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Senior College Football Columnist

Built to win, Fighting Irish's season of destiny arrives a year early

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Brian Kelly not only heard it, maybe the Notre Dame coach was buying into it.

Next year. The Irish were built to win next year.

They weren't quite there yet in 2012. Freshman quarterback. Injuries in the secondary. Recruits needed to ripen. Half the roster was freshmen and sophomores. The '12 schedule was an absolute bear. Yup, sure looked like 2013 was going to be the Year of the Shamrock.

"That was brought up to me," Kelly said. "Those words were clearly in my ear. But I have not done a good job my entire career listening to other people's expectations. I had set my own expectations for what we wanted to accomplish."

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The temptation three days from the BCS championship game is to lyrically paint some sort of magical Irish bridge from there to there. It goes with the territory at Notre Dame that nothing is achieved without divine intervention. But this flat-out wasn't supposed to happen. Not this year, not for a while.

The Irish survived two overtimes, a bundle of goal-line stands and won six games by nine points or less. The first unranked team in the BCS era to get to the championship game still is in the process of pinching itself. But let's not ignore the 800-pound leprechaun in the room.

There have been a quarter century's worth of next years at Notre Dame. Why it finally came together in the last four months is equal parts surprise, planning, luck and that divine intervention.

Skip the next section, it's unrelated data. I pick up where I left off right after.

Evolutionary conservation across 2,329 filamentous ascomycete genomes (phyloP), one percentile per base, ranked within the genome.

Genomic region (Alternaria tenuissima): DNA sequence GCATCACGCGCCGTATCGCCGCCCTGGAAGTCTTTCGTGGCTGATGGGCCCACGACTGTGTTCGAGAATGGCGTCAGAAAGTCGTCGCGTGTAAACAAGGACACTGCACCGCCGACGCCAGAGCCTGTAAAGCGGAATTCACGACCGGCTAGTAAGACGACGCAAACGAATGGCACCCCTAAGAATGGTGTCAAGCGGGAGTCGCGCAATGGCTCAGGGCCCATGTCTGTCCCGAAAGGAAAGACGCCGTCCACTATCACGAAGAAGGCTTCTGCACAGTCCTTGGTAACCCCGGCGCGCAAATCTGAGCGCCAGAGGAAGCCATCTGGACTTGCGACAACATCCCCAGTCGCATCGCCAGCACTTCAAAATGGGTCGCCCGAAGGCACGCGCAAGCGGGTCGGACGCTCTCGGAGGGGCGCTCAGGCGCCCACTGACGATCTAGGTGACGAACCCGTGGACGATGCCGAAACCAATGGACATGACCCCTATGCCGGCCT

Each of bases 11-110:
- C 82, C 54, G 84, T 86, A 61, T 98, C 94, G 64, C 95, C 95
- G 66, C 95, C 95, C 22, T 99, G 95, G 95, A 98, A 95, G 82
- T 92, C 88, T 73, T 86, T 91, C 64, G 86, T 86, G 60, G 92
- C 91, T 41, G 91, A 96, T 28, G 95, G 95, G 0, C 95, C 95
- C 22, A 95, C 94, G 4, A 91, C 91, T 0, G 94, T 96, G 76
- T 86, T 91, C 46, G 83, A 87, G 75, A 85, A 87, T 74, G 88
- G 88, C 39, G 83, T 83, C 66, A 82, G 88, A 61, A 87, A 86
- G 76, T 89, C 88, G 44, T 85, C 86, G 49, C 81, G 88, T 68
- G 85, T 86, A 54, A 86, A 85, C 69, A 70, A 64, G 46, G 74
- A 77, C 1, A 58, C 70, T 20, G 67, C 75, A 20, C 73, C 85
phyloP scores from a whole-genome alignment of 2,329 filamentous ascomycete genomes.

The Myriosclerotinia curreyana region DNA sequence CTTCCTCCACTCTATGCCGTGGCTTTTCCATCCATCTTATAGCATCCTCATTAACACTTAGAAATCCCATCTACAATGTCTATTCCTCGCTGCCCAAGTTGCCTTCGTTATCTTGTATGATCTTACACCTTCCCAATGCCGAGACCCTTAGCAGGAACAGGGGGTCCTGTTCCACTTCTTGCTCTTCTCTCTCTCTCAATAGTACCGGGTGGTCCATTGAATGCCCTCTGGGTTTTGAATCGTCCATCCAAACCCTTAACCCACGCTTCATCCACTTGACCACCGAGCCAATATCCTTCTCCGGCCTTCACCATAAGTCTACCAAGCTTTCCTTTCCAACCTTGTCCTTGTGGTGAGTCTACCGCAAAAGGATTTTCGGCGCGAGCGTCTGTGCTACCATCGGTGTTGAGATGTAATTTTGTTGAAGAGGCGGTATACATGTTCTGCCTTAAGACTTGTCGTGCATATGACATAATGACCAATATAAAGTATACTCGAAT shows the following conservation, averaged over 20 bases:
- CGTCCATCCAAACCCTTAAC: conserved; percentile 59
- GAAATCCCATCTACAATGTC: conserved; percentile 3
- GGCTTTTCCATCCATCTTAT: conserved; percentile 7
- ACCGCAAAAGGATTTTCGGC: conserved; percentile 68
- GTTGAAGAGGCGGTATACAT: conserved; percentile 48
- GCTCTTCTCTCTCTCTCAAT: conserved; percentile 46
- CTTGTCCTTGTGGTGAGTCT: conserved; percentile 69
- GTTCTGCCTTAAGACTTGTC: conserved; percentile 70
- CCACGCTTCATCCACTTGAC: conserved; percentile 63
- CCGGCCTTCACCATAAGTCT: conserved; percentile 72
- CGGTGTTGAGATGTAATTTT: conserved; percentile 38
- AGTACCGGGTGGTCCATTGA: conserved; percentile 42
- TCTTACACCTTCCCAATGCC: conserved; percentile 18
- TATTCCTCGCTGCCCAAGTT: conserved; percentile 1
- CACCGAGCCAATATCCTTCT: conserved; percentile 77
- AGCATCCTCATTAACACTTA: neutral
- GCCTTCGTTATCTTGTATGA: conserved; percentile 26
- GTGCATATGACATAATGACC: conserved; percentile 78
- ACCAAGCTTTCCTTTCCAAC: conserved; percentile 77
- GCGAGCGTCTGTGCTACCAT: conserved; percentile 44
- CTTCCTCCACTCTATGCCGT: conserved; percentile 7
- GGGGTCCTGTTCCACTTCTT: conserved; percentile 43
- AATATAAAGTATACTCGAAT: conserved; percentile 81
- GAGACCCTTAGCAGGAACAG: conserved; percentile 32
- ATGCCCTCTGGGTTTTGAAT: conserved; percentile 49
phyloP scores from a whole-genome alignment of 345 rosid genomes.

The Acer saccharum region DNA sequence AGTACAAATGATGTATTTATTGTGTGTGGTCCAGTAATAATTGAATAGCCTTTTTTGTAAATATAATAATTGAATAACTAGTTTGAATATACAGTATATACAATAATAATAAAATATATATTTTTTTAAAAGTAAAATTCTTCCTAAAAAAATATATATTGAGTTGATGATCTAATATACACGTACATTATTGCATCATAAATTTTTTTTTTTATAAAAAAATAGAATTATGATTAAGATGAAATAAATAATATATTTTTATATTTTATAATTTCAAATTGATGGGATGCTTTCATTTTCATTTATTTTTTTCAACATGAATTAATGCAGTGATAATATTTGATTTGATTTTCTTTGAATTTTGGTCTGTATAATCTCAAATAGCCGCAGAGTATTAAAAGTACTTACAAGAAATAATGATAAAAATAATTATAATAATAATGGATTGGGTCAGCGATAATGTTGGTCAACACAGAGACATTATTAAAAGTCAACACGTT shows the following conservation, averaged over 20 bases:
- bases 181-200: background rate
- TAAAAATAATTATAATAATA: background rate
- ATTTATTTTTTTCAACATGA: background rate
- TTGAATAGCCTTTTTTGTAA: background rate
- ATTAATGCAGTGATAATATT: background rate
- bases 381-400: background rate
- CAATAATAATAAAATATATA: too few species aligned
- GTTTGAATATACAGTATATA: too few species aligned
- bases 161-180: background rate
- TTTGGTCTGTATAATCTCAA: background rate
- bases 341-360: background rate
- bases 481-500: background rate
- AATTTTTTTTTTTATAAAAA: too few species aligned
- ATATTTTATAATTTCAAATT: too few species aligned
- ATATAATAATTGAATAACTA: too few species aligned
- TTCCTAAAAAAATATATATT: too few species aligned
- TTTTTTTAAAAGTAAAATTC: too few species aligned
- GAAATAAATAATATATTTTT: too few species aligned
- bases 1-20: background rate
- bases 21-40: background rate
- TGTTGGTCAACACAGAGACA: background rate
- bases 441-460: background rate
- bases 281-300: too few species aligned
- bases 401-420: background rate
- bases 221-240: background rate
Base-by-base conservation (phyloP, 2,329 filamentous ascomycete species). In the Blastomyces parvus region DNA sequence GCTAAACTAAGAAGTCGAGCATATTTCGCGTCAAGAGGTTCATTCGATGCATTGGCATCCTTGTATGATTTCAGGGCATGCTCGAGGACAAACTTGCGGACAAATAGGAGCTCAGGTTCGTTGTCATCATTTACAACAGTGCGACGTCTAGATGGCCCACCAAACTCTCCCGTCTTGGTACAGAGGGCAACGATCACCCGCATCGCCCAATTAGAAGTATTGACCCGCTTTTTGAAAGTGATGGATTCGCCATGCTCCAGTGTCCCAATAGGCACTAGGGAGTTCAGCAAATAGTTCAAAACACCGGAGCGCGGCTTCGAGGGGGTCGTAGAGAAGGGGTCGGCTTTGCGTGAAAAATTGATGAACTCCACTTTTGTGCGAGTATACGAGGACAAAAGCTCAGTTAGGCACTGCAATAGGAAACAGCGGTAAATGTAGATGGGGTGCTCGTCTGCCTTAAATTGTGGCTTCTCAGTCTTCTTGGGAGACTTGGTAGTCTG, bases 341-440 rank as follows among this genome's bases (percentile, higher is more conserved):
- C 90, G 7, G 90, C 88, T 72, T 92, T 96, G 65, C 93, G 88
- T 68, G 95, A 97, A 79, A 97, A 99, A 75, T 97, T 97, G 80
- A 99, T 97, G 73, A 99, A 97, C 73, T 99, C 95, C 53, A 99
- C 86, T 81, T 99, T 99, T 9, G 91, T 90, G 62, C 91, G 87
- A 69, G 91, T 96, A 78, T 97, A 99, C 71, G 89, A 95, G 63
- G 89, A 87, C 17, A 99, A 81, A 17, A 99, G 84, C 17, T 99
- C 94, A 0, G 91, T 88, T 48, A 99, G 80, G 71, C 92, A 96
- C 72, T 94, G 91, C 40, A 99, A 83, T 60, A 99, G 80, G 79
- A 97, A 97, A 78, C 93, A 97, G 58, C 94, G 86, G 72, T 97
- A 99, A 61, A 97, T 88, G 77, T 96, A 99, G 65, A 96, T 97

"When it missed, that field goal against Pittsburgh," safety Zeke Motta said, "you knew something special was going to happen. God had a hand in that."

Two months ago, almost to the day, Pittsburgh's Kevin Harper gacked what could have been a 33-yard game-winning field goal in overtime. On the play, Notre Dame players Chris Brown and Bennett Jackson were both on the field wearing No. 2. Should have been a penalty. Should have been a loss.

But Jackson should have been a receiver. Instead he was one of three players recruited as wideouts converted to defensive back when injuries hit. Three converted receivers who played in the back end of the nation's No. 1 scoring defense. Brown should have been an anonymous true freshman receiver. Instead, he caught the biggest pass of the season –- the first of his career -- a 50-yard strike that set up the winning touchdown in the Oklahoma game.

"There's no way," Kelly said channeling Irish Nation's prevailing thought at the time, "that he's going to catch it."

Catch it? First they'd have to know Chris Brown existed. Going into the season, even Manti Te'o was considered a mere All-American. Not the player who would become the conscience of the program. Not the defensive force who would become (perhaps) the best Notre Dame player of all time. Without scoring a touchdown.

No, these Irish were built to win next year, in the future. Whenever.

"It's clear to me we were much better in Year Two," AD Jack Swarbrick said ND's second straight 8-5 season under Kelly. "I thought we'd make similar progress in Year Three, but the schedule was what it was. It was hard looking at this season -- even among the most optimistic among us -- to predict an outcome like this."

Te'o saw some sort of buy-in during summer conditioning in June.

"It wasn't a moment, but it was a sign that this team was different," he said.

After a workout Kelly made sure there was an optional weightlifting workout available. Perhaps he was weeding out his leaders or testing his team's mettle.